The Girl Who Circumnavigated Fairyland in a Ship of Her Own Making by Catherynne M. Valente
Can’t you just tell from the title that this children’s book is an absolute delight? Valente takes a familiar structure, the child who travels to a fantasy world, and makes it feel fresh with bizarre images, clever language and little genre-savvy . Some of my favorite moments in the book were the metafictional ones, where the characters showed that they were aware of themselves as part of a narrative:
“if we act like the kind of folk who would find a Fairy city whilst on various adventures involving tricksters, magical shoes, and hooliganism, it will come to us.”
at least, she had thought, she had not eaten Fairy food! At least, she had managed better than most little girls in stories who are repeatedly told not to eat the food but do it anyway, being extravagantly silly and stupid!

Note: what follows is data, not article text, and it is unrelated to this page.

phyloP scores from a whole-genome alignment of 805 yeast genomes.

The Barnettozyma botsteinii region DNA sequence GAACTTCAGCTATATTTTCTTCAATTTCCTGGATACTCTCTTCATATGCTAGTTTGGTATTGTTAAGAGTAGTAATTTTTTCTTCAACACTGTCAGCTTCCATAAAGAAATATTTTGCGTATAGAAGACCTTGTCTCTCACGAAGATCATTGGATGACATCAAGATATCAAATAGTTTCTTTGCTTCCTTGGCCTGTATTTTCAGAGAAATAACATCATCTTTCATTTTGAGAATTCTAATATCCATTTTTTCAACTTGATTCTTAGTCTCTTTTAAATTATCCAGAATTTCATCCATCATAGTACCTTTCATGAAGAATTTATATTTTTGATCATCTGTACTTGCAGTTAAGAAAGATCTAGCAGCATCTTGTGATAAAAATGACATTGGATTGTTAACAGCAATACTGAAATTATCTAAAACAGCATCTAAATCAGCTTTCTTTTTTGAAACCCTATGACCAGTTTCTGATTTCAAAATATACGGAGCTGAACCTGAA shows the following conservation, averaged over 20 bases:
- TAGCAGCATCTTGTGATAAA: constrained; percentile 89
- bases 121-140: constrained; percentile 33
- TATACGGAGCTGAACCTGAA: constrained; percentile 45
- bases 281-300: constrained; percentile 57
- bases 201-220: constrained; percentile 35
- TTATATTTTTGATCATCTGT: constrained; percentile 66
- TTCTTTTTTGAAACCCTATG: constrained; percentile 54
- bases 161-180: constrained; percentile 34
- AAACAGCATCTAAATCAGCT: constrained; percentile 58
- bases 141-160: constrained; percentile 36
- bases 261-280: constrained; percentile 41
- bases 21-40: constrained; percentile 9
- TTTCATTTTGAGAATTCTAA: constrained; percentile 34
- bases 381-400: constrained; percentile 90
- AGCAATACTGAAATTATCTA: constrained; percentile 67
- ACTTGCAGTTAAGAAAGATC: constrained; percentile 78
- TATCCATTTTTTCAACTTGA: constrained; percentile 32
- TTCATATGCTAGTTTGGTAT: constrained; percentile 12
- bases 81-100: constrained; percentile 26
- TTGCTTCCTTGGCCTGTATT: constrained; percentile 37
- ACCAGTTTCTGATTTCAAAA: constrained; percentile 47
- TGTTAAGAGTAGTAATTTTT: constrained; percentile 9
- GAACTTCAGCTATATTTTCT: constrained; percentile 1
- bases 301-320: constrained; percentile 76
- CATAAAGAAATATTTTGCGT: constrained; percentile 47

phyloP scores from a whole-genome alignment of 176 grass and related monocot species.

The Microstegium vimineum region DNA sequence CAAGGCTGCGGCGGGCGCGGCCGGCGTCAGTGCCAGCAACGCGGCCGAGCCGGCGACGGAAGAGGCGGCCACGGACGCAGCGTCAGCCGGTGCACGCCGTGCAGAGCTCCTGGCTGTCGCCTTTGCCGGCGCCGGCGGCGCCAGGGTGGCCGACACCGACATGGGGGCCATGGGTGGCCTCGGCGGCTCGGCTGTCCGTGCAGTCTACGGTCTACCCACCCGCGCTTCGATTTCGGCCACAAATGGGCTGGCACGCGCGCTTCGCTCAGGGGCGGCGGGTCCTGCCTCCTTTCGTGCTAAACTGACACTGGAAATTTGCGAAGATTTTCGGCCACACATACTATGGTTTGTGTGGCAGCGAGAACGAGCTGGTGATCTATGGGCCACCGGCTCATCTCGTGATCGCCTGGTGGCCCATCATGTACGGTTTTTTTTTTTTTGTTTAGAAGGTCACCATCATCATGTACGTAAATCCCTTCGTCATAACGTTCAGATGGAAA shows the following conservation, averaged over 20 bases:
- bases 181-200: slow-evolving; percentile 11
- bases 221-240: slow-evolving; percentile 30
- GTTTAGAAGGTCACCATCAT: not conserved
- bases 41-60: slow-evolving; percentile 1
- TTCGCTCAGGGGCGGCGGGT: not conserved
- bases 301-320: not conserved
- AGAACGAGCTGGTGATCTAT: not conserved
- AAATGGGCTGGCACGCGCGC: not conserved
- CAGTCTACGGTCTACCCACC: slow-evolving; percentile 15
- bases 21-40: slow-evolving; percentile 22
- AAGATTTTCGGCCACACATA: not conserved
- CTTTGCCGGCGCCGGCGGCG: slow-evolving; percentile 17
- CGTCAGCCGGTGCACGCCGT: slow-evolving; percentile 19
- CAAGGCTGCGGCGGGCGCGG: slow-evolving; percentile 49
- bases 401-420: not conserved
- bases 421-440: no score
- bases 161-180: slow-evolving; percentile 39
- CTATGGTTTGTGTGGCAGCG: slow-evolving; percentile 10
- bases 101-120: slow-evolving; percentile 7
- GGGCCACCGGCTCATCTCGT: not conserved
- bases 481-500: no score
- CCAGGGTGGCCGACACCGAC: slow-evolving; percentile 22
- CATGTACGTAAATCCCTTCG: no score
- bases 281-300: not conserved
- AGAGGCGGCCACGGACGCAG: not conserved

As you can see, this is a great book to read aloud to a child. The brave protagonist September is an admirable girl who overcomes self-doubt and fear, as well as a perfect reader’s avatar. The technicolor visual images and the slightly unsettling mood reminded me of the movie Pan’s Labyrinth. Valente creates a light, whimsical tone that is tinged throughout with melancholy and puzzlement, with some wordplay that reminded me a little of Alice in Wonderland and The Phantom Tollbooth. Here’s a sentence that I think encapsulates the book’s style:
Those were all big words, to be sure, but as has been said, September read often, and liked it best when words did not pretend to be simple, but put on their full armor and rode out with colors flying.
There was a truly great twist at the end that reminded me of The Magician King, one of my favorite books of last year. In a way I can see this book as a children’s version of that one, or as something a child might read so that someday he’ll be ready to read The Magician King. I’m making all these comparisons because I think this book deserves a place on the shelf next to the other great children’s fantasy books. I’m just thrilled that there’s a sequel.